Diet, Exercise & Heart Disease

Heart disease remains the number one killer and too much cholesterol in your body is a risk factor for heart disease. Today statins, the drug of choice for lowering cholesterol, are prescribed to about 15% of the U.S. population and with the new cholesterol guidelines that may double. New cholesterol guidelines are pushing physicians to prescribe more statins and in larger doses as a means to prevent heart disease. Yet side effects include muscle damage, elevated blood sugar and depression. What does this mean? More attention is needed on how to take control of your lifestyle habits in order to lower the risk of heart disease and obesity without the side effects of medications.

Beyond The Mediterranean Diet: European Secrets Of The Super-Healthy, reveals the dietary secrets and habits of Europe’s three healthiest countries, which have significantly lower rates of heart disease compared to 17 affluent nations including the U.S.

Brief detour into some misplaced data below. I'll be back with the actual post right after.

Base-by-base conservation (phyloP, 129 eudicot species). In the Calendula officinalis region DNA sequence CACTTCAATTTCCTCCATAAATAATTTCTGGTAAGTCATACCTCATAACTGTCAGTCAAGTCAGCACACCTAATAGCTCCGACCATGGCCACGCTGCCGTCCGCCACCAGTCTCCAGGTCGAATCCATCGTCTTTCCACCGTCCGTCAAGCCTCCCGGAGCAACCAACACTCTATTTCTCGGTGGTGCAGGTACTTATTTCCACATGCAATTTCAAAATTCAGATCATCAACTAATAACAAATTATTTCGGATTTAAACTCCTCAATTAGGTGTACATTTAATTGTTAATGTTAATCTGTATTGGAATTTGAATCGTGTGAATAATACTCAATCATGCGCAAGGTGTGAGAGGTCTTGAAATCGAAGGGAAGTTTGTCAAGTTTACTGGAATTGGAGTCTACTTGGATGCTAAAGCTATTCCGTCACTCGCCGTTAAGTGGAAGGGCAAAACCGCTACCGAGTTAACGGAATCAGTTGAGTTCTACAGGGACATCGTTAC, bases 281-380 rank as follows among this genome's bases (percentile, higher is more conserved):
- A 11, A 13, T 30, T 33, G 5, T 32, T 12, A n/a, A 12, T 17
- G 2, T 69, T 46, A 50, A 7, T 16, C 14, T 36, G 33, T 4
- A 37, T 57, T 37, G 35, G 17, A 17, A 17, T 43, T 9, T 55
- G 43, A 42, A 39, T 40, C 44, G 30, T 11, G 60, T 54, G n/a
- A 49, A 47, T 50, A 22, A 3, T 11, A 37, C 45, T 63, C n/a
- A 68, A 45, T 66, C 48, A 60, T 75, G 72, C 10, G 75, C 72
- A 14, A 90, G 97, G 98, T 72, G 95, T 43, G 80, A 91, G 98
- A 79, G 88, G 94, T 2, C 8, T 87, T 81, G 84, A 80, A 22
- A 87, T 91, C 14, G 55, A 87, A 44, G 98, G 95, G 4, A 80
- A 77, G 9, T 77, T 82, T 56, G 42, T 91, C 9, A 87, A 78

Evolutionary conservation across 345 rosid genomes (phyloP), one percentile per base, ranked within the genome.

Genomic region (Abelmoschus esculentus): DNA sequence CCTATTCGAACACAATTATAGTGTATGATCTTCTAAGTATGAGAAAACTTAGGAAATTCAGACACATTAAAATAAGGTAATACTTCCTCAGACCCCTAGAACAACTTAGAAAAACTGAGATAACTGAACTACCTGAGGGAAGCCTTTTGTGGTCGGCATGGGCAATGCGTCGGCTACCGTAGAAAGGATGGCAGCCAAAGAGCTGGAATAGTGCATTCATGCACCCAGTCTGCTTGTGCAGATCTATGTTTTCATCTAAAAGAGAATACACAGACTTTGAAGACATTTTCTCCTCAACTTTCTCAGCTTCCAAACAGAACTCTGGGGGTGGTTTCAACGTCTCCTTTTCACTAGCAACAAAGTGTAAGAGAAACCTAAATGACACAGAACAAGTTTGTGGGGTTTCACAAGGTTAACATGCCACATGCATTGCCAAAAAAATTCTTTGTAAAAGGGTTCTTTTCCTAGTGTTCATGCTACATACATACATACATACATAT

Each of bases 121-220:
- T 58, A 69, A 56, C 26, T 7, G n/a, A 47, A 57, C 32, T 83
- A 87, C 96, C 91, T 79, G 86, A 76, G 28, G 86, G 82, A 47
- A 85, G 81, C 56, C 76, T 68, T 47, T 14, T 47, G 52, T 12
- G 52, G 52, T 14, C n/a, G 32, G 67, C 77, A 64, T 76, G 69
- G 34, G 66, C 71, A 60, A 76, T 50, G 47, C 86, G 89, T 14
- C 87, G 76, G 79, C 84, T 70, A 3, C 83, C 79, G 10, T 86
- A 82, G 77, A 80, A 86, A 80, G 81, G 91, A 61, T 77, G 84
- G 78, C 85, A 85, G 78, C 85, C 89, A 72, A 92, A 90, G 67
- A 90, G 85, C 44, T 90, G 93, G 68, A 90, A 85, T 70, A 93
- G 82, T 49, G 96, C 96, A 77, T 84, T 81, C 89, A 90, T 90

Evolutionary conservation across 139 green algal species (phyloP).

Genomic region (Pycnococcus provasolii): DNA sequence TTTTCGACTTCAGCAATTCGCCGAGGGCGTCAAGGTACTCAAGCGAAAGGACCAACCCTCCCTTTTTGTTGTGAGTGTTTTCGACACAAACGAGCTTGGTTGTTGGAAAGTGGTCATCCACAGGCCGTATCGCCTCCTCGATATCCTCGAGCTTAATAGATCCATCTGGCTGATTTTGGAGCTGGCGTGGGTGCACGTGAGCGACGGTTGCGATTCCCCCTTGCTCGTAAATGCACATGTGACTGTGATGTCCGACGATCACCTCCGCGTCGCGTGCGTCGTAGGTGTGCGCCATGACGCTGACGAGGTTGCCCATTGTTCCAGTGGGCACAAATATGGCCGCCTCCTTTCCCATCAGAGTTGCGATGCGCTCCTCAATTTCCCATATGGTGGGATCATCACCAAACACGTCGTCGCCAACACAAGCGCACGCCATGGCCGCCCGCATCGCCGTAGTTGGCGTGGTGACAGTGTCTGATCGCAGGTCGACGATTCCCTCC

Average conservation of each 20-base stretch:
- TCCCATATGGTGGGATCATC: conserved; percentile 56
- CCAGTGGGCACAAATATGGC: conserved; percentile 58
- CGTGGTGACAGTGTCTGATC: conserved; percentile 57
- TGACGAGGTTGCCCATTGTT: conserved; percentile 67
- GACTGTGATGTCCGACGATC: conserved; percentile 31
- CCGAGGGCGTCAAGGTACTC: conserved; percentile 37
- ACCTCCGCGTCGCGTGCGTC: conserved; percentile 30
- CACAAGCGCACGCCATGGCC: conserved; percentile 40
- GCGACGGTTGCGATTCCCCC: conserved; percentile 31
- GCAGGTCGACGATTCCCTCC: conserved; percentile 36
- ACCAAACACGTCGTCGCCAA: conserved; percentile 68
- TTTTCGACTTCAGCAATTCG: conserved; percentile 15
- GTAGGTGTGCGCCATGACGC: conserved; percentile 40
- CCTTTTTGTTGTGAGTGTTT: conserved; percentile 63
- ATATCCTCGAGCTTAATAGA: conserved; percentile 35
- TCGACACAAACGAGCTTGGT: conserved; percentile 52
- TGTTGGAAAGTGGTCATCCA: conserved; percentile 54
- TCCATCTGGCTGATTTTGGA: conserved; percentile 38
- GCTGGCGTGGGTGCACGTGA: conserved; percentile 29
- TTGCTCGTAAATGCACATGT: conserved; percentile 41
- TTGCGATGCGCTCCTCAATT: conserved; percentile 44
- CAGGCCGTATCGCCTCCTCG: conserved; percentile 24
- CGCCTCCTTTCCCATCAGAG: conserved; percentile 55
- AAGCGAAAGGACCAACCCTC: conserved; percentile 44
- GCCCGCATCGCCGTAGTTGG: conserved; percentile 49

Small changes in behavior and dietary choices are proven to be long lasting in comparison to drastic changes that lead to dissatisfaction and yo-yo dieting. I urge you to take control and make small adjustments to improve your diet and lifestyle.

I applaud the American Heart Association in leading its efforts in research and education to prevent heart disease and obesity.

AHA general dietary guidelines suggest two to four servings of fresh fruit every day, another four to five servings of vegetables (preferably fresh), more whole grains, low fat dairy and limiting meat, fish and poultry to 6 ounces or less per day.

The American Heart Association now recommends moderate- to vigorous-intensity aerobic exercise, such as brisk walking, for an average of 40 minutes three to four times a week.

Before making changes to diet and exercise routines, consult your physician and registered dietitian.